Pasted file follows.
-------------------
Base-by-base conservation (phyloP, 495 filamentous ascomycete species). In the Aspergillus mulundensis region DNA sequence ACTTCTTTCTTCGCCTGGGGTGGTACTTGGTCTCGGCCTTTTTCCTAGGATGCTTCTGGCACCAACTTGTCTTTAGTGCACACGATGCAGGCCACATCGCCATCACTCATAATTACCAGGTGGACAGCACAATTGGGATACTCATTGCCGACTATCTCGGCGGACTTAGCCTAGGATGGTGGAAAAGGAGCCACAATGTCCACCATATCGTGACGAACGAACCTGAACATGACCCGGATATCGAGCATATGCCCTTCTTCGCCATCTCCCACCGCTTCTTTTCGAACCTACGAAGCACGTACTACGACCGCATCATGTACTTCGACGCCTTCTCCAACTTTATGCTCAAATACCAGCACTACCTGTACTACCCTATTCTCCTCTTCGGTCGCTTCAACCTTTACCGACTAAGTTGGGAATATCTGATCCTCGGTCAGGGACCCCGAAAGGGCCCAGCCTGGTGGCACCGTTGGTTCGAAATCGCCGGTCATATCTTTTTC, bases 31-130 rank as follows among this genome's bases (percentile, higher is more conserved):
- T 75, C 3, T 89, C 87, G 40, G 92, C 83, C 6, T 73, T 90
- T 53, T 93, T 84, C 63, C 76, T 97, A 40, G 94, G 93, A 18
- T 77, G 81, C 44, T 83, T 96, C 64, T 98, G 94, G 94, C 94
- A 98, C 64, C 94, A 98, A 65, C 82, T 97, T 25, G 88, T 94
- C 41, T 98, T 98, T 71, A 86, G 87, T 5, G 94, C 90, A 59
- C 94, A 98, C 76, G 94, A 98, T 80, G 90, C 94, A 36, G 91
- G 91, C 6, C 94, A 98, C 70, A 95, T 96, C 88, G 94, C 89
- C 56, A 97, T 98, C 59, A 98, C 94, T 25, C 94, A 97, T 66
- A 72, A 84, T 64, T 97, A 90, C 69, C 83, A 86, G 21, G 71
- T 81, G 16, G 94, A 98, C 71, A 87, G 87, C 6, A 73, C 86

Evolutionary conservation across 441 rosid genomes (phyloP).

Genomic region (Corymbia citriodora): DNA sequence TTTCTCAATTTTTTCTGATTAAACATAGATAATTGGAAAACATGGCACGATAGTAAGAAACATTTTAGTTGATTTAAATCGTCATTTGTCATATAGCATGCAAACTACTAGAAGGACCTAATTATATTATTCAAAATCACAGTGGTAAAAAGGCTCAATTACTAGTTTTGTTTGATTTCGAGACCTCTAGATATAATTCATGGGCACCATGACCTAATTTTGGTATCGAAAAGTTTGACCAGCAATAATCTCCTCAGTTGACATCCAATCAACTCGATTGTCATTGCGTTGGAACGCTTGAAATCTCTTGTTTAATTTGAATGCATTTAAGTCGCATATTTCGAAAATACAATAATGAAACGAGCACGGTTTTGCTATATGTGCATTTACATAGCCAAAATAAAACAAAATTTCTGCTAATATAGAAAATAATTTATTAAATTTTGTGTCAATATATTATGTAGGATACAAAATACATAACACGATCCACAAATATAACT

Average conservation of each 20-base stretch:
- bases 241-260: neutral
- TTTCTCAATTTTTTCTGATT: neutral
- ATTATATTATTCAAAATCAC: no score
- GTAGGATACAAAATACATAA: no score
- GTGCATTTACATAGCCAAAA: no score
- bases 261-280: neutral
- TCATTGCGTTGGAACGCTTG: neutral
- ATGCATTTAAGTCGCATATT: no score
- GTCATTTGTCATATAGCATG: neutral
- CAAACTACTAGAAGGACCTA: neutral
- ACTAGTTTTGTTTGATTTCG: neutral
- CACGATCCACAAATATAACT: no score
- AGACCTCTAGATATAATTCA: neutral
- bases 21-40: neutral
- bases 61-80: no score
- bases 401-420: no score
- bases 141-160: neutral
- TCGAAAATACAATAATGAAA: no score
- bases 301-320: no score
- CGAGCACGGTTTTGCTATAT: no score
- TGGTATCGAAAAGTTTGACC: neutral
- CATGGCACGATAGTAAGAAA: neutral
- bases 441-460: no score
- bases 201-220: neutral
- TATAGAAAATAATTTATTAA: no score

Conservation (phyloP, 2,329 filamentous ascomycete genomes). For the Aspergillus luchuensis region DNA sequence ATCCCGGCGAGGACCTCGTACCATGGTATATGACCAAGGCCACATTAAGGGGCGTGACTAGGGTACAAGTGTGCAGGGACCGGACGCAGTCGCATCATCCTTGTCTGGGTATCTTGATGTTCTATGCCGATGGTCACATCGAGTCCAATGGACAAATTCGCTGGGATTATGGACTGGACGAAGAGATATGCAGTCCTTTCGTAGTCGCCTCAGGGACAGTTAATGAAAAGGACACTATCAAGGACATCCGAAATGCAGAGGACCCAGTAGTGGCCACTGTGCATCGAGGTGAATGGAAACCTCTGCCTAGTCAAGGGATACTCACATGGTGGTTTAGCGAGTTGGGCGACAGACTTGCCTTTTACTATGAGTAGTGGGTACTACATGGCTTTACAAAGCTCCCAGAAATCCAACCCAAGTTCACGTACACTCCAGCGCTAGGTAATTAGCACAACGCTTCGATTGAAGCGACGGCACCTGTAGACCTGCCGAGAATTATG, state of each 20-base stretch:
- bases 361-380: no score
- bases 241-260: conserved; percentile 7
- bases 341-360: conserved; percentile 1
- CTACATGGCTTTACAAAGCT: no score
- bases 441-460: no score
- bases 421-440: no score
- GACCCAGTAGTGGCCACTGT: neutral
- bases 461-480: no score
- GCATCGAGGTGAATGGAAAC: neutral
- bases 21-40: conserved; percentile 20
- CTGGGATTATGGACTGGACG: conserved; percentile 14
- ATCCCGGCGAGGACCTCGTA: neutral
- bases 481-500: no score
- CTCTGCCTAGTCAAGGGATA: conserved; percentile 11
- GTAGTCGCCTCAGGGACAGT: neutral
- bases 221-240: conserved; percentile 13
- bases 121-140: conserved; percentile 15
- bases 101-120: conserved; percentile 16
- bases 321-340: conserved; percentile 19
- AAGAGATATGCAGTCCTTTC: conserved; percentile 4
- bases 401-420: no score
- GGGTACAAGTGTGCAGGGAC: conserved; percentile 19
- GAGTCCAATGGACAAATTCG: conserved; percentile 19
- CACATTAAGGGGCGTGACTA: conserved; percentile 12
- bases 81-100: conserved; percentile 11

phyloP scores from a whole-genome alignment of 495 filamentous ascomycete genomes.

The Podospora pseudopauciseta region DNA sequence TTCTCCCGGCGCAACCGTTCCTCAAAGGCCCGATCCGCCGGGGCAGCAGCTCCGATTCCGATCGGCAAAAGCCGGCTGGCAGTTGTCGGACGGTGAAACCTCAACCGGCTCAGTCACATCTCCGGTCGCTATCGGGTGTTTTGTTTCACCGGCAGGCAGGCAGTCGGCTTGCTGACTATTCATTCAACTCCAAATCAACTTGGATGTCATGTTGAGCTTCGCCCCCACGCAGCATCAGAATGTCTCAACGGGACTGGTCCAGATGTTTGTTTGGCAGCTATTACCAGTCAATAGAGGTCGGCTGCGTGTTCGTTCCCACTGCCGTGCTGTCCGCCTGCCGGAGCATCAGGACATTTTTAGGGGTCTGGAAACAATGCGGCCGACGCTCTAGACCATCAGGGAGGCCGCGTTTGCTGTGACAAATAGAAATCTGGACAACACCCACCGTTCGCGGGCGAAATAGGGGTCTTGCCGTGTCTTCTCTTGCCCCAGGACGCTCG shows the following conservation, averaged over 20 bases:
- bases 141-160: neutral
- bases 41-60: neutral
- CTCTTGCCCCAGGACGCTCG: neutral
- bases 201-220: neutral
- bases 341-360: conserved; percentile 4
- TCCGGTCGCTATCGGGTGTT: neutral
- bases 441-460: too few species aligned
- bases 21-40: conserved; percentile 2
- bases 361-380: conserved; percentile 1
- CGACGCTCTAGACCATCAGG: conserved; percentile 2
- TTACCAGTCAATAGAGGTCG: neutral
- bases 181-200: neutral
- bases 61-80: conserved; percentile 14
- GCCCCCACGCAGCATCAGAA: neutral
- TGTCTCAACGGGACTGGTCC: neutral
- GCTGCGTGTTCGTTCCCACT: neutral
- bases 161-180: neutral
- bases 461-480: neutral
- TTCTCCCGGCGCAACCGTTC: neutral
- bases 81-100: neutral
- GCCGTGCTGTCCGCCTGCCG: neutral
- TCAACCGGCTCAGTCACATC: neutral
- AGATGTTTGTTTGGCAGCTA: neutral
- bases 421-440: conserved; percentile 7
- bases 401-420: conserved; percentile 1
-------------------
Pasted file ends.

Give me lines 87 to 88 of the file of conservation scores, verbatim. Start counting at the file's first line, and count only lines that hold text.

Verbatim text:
- bases 81-100: neutral
- GCCGTGCTGTCCGCCTGCCG: neutral